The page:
For years, U.S. cotton farmers have been hearing about the need for an “early harvest” to help them produce maximum yields and high-quality fiber from their crops.
But a new use of the term by a European Union official could have U.S. producers' blood boiling when word of the EU trade commissioner's comments begins to circulate through the Cotton Belt.
“Time is not on our side,” Peter Mandelson was quoted as saying in a speech to West African cotton producers in Mali. “Collapsing prices today threaten the future of your industry tomorrow.”
Mandelson called for an “early harvest” of the U.S. cotton program in the current Doha Round of the World Trade Organization negotiations. This would be despite an agreement by WTO members last year to not single out cotton for special treatment in the Round, which is expected to be concluded in 2006.
National Cotton Council officials and the chairman of the Senate Committee on Agriculture, Nutrition and Forestry expressed disappointment at Mandelson's comments, which were released by his office in Brussels.
“The EU trade commissioner's call for cotton's early harvest is divisive and holds the potential to send the Doha Round into a chaotic free-for-all,” said Woods Eastland, the NCC's chairman.
“The widely accepted single undertaking approach avoids country-by-country sensitivities and limits the potential for brinksmanship in negotiations. Any move away from this approach will seriously damage whatever confidence the U.S. cotton industry currently has in the WTO system.”
Mandelson said Africa's cotton farmers “cannot afford to wait while talks in Geneva move slowly towards a conclusion. You should not be held hostage to the resolution of other issues and problems in the world trade round.”
Claims by African farmers that they were being harmed by the U.S. cotton program were first publicized in a series of articles in the Wall Street Journal and New York Times in August 2002.
Cotton Council leaders said the claims, which it says are untrue, were orchestrated by OxFam, a charity organization based in the United Kingdom that contends that the industrial and agricultural policies of the developed countries are detrimental to the economies of Third World countries.
Attempts by a group of countries led by Brazil to force the WTO to order the United States and the European Union to dismantle their cotton subsidy programs are generally credited with causing the collapse of the Doha Round talks in Cancun, Mexico, in September 2003.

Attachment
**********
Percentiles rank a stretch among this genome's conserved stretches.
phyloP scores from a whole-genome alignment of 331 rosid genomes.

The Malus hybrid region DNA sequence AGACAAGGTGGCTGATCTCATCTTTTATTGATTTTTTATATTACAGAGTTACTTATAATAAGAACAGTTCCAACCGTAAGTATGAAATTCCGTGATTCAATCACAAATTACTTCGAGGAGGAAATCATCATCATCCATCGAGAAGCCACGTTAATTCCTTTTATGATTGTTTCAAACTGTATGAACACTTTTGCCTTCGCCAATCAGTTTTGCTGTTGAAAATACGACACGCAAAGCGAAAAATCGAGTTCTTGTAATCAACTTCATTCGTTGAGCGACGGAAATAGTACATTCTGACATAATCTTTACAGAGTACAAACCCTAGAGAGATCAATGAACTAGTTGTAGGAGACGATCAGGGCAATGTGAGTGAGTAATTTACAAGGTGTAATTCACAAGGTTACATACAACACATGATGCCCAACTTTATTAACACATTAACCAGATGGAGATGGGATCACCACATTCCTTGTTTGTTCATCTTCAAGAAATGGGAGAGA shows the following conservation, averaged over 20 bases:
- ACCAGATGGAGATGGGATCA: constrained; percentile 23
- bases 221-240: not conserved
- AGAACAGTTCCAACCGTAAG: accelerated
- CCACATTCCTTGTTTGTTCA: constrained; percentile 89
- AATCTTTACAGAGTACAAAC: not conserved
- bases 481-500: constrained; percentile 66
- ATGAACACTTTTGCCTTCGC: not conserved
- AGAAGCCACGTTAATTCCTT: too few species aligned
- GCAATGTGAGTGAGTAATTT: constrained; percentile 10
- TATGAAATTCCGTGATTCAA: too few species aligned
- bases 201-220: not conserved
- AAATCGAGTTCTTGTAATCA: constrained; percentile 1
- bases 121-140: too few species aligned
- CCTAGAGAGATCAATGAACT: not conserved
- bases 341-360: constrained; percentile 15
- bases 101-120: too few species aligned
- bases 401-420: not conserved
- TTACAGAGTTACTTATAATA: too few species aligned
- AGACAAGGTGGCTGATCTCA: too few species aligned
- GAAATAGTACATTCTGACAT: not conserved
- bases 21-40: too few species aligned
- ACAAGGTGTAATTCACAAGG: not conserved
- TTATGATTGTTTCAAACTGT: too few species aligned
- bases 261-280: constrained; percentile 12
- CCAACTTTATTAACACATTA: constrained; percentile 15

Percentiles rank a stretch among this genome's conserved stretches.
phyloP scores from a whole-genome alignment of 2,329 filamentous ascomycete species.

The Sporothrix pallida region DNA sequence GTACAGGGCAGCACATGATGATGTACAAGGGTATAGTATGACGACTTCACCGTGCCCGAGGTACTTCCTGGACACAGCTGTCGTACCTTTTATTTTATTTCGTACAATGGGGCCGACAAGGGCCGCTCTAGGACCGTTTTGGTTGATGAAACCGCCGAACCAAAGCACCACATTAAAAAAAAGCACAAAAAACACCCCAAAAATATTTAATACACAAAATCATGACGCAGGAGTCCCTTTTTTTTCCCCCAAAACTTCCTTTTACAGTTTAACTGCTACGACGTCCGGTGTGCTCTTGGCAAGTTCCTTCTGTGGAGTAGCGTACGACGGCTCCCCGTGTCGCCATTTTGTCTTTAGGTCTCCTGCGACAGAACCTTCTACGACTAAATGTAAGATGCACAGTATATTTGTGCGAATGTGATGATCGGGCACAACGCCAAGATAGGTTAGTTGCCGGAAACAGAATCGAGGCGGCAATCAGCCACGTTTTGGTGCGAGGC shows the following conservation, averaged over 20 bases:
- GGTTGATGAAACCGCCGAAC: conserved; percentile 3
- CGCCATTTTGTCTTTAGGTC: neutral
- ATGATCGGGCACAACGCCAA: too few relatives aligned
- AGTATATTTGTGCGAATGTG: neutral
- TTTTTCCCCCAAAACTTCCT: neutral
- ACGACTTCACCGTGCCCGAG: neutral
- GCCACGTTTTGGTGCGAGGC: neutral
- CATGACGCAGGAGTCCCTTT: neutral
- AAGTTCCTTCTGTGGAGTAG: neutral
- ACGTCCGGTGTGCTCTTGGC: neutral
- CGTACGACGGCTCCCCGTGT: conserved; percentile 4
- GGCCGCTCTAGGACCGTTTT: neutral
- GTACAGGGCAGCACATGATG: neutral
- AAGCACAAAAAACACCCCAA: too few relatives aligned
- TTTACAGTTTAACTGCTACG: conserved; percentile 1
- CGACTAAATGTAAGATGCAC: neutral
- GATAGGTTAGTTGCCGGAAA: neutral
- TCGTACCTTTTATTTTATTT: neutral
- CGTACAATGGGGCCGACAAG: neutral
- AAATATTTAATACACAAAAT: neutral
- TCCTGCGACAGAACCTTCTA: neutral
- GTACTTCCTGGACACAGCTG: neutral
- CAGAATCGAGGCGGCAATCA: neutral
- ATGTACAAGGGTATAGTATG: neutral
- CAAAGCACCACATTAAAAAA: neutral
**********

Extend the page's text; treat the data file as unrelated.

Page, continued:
Last year, the African countries of Benin, Burkina Faso, Chad and Mali gave up demands that cotton be treated separately from the general negotiations in exchange for a promise that a special panel would be set up within the WTO to monitor the impact of crop subsidies.
“The special sub-committee on cotton that has been set up in Geneva must now deliver results,” said Mandelson, noting that cotton accounts for 30 to 40 percent of the export earnings of the four countries and that 15 million people depend on it for their living.
“The United States, and to a lesser extent the EU and China, provide direct government assistance to their cotton producers,” he said. “The World Bank estimates that these cotton support policies reduce world prices by some 10 to 15 percent, and that, at present. We are probably witnessing the sharpest drop in these prices since 1985.”
That last statement drew a sharp retort from the Cotton Council's president and CEO, Mark Lange. “The EU subsidizes virtually every agricultural sector and annually outspends the United States by a factor of three, yet it does an excellent job of trying to talk like a reformer,” Lange said.
“The EU is attempting to leverage the developing world as it did in Cancun. Before the EU announcement, the latest reports from Geneva indicated that progress was being made in agriculture and that it was possible for there to be significant achievements prior to the Hong Kong meeting. Abandoning the single undertaking approach at this stage could upset further negotiations.”
Lange said the idea of dramatically changing the terms and conditions affecting one agricultural sector while leaving all other crops unchanged is naïve at best and crippling to other commodities at worst.
“Farmers do not operate in a vacuum,” Lange said. “Isolating specific crops can upset the balance in commodity markets and is a short-sighted trade remedy.”
The U.S. cotton program is not the source of economic hardship for farmers in African countries, he said. The fault lies instead with their continued reliance on a monopolistic, para-statal ginning and marketing system.
“This system fails to provide competitive markets for growers, charges inflated prices for inputs and fails to use internationally accepted grading standards and marketing practices. The result is incomes for African cotton farmers that are below reasonable expectations. Further, the EU's failure to join with U.S. farmers in promoting increased consumption of cotton products worldwide has resulted in per capita cotton consumption in Europe well below U.S. levels.”
Instead, EU consumers disproportionately purchase man-made chemical fiber textiles and apparel, Lange noted.
African farmers, he said, need assistance in improving agronomic practices, establishing a reliable classing system, improving infrastructure and ginning, privatization of marketing and distribution, and assistance in expanding markets to improve farm income.